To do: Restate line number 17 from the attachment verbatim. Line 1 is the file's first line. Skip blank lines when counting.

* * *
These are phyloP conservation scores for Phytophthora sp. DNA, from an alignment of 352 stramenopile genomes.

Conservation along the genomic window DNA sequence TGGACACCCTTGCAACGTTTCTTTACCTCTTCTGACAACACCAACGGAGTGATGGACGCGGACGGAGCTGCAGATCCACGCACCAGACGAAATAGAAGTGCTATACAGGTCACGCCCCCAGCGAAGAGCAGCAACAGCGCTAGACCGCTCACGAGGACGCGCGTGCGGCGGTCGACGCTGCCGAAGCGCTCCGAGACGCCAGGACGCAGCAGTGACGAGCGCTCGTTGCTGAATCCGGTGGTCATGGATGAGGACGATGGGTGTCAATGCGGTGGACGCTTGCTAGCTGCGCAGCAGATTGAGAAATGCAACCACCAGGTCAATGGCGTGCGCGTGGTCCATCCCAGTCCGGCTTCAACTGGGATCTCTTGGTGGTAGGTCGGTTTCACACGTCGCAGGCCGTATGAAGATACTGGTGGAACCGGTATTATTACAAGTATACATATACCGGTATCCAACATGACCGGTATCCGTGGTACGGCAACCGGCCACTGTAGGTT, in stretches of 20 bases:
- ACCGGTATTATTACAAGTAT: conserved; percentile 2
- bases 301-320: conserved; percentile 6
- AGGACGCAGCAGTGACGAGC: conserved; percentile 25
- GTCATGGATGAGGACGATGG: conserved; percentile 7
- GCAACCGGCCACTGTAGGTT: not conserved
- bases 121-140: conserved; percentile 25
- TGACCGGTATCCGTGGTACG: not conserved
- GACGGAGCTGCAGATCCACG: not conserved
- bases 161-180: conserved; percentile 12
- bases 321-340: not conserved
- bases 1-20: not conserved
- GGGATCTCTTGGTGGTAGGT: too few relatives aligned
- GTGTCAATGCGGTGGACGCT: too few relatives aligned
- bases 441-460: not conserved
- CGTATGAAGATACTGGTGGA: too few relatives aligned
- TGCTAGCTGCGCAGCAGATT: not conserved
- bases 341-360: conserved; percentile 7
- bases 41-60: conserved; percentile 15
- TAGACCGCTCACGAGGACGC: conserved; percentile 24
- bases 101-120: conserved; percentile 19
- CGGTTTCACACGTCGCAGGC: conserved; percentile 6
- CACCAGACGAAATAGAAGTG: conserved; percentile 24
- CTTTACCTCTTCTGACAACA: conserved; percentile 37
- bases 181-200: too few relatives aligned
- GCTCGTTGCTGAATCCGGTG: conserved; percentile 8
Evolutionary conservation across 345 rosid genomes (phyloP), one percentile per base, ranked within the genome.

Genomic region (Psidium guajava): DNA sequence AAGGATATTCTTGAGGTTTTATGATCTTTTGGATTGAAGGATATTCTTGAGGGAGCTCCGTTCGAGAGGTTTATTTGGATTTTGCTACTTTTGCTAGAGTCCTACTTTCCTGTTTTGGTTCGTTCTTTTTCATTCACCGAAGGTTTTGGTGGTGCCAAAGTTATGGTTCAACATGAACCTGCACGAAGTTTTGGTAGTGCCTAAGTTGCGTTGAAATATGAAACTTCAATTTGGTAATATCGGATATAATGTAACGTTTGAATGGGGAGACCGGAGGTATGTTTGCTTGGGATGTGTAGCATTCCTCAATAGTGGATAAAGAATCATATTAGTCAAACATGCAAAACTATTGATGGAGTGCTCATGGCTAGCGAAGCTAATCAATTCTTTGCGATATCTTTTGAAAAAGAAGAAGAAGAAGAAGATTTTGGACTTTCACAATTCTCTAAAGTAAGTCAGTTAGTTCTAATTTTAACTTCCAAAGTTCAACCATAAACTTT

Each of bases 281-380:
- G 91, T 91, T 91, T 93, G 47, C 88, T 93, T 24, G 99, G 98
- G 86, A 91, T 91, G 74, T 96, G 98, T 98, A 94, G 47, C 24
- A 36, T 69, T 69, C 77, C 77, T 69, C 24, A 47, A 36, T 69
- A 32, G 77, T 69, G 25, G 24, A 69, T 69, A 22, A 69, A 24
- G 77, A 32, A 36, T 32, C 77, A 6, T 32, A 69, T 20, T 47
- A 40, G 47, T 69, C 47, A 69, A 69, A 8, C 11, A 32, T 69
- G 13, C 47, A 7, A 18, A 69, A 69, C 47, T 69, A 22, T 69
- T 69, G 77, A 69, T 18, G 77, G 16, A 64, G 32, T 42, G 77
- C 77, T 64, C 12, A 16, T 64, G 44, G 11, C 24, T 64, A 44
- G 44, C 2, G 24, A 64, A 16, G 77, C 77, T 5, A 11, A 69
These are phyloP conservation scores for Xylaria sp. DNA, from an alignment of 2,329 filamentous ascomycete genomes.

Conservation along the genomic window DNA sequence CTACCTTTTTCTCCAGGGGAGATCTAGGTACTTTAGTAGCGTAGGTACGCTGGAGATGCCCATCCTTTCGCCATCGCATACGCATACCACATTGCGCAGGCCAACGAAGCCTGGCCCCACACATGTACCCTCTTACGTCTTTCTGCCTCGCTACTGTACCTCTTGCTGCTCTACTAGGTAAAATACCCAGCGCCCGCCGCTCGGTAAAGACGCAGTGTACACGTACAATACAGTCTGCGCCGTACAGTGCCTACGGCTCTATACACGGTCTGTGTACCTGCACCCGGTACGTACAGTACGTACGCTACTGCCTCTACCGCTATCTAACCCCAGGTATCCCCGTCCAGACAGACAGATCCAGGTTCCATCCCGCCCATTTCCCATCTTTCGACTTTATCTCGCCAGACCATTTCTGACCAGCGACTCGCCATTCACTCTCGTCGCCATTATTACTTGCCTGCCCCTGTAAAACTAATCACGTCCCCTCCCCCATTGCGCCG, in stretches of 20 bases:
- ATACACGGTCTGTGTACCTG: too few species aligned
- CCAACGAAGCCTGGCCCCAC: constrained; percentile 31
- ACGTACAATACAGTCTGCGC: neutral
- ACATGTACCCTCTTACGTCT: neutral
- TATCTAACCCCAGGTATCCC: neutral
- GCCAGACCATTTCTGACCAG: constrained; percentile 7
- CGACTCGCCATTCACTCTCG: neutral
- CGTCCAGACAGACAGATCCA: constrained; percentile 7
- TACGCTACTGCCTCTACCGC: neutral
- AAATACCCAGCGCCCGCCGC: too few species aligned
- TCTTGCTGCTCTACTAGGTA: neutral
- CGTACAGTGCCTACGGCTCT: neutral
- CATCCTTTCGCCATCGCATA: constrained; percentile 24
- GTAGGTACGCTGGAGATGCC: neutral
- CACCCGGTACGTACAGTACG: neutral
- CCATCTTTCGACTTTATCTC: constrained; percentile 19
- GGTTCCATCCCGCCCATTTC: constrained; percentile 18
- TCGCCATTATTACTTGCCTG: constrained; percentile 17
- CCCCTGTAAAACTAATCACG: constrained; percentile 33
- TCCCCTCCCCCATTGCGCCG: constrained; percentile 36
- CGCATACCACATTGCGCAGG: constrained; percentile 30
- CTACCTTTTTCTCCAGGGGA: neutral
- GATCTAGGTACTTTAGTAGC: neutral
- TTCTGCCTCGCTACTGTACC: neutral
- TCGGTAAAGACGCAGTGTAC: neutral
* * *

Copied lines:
- CGTATGAAGATACTGGTGGA: too few relatives aligned